While investigators are out in the field in Washington, London, Italy, and the Middle East, day-to-day operations at the NEFA office involve mostly administrative work.
“We make the sexy jobs sexy while we’re nose deep in reports,” Hayes jokes before turning serious. “This is not work. Not to one of us. This is a cause.”
NEFA isn’t alone in targeting terrorism from the shores of the Cooper River. Just over the water — literally — Mt. Pleasant law firm Motley Rice has amassed its own terrorism database. The firm has used it in several suits representing the families of victims of 9/11 and other terrorist attacks. Though Draper did contract work for Motley Rice before NEFA, Hayes says the two efforts aren’t tied together.
“You’ve got people going on parallel paths toward the end of the same race,” she says. “But you’re all doing your own thing.”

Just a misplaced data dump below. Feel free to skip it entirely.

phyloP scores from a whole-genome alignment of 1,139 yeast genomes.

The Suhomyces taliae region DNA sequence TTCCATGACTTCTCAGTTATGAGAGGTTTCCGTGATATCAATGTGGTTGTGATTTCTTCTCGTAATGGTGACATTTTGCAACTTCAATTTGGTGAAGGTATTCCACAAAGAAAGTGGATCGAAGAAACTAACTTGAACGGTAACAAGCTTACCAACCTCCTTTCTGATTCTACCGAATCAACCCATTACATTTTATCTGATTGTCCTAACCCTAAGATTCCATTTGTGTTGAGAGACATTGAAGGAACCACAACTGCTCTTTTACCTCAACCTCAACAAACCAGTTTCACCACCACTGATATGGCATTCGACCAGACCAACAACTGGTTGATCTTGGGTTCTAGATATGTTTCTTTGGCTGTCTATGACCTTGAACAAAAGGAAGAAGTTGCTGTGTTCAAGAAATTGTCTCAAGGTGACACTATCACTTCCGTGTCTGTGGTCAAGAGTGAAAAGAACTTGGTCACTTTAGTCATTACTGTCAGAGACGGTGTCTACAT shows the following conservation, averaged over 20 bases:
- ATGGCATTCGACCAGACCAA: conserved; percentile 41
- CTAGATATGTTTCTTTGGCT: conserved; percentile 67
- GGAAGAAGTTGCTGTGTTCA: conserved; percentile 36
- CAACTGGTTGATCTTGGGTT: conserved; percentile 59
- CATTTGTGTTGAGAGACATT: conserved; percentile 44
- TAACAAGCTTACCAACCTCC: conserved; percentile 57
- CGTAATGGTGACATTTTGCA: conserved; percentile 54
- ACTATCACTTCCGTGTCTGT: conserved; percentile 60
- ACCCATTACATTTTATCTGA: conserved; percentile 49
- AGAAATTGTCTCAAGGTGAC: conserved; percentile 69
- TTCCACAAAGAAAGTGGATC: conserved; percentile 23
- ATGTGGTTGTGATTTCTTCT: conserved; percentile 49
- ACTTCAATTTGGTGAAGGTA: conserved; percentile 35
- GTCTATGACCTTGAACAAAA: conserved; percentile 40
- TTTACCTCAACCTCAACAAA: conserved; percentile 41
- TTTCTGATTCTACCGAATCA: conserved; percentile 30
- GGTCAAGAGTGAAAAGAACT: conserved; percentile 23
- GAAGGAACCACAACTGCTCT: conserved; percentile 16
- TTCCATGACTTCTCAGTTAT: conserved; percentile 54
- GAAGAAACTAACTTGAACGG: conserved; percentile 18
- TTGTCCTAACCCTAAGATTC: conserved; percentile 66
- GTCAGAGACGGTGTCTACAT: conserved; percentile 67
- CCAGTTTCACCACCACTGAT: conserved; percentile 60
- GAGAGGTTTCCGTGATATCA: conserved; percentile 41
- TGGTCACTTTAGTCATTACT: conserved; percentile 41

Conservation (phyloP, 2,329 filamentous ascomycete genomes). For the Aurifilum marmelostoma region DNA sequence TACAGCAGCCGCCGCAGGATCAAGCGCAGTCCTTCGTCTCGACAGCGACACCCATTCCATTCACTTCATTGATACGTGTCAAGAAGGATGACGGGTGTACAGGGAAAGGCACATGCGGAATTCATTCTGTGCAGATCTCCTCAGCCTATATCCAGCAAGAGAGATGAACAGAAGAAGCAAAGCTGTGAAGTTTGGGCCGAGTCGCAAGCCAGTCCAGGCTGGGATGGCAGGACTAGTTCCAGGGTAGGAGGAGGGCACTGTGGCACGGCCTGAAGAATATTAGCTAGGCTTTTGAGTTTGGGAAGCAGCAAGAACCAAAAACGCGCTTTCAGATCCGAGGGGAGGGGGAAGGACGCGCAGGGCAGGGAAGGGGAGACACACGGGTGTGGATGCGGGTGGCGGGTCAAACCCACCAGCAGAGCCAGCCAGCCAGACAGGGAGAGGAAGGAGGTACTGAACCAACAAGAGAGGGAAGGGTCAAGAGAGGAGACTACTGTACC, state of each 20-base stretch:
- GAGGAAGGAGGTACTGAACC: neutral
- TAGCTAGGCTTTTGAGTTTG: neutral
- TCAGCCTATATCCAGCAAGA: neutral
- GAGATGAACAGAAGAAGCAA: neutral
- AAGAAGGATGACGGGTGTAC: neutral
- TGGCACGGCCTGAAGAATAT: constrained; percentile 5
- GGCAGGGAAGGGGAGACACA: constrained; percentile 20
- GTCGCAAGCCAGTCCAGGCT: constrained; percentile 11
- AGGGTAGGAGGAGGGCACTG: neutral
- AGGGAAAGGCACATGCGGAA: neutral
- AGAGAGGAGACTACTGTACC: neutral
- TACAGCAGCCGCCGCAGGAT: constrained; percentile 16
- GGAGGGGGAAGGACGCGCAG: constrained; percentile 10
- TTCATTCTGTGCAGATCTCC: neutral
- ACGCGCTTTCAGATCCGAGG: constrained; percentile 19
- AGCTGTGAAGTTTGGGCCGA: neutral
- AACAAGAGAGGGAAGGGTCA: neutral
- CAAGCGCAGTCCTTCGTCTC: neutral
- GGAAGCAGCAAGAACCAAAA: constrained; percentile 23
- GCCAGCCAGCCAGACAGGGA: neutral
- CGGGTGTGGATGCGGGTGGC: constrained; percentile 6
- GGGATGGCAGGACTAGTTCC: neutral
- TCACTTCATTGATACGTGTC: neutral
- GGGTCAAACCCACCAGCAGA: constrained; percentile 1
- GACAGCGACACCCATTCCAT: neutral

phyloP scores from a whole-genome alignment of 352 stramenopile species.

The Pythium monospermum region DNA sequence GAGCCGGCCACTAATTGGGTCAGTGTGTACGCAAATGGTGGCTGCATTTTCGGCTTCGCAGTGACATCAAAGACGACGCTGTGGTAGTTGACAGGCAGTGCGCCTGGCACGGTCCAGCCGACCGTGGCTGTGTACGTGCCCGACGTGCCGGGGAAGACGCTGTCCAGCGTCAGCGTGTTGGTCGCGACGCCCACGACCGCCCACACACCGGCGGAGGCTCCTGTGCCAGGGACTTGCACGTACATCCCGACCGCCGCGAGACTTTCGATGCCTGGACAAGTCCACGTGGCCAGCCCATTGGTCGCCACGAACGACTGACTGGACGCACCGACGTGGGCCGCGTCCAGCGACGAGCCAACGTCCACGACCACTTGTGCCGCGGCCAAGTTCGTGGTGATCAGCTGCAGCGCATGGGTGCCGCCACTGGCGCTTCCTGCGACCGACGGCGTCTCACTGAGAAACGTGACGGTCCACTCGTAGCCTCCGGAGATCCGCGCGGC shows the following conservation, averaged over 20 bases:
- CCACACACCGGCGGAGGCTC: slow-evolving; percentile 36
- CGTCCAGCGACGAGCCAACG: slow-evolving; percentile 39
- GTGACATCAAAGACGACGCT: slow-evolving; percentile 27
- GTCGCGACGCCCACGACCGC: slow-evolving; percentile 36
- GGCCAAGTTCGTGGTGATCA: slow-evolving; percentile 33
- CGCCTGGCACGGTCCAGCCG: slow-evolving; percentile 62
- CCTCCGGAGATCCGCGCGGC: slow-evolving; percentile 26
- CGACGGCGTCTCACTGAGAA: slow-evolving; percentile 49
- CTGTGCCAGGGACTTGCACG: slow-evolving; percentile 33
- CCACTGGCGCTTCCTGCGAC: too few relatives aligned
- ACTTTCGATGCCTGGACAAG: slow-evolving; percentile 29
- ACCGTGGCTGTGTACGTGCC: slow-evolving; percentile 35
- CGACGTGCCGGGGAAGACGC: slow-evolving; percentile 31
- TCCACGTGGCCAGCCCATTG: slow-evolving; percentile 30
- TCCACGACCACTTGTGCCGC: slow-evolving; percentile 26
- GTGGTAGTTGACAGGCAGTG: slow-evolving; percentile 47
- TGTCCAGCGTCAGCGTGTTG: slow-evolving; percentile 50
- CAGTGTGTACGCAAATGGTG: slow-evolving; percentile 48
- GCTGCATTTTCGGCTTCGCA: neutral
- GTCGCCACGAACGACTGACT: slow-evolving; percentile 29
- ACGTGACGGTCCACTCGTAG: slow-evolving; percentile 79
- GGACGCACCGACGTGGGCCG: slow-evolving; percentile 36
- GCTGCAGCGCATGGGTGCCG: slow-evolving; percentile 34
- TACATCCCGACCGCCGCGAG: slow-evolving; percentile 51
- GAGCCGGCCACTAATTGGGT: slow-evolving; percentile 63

Unlike Motley Rice’s high-profile suits, NEFA has stayed out of the spotlight, garnering recognition almost exclusively from their particular corner of the counterterrorism community.
Andrew Cochran, a terrorism and homeland security consultant who has worked on Capitol Hill for Motley Rice, created counterterrorismblog.org with more than two dozen experts providing voluntary analysis and commentary that has been rated one of the top blogs on the subject by the New York Times and U.S. News and World Report. He’s linked to NEFA’s documents and praises the group for its ability to get information on its website, nefafoundation.org, that isn’t disseminated by the mainstream media or the government.
“Let 1,000 good websites bloom,” Cochran says.
But Michael Radu, who has worked in terrorism and counterterrorism with the Foreign Policy Research Institute for two decades, wasn’t aware of NEFA until the City Paper asked him to take a cursory look at the group’s website. While he praised NEFA for compiling a commendable list of experts, he noted much of the information can be found elsewhere.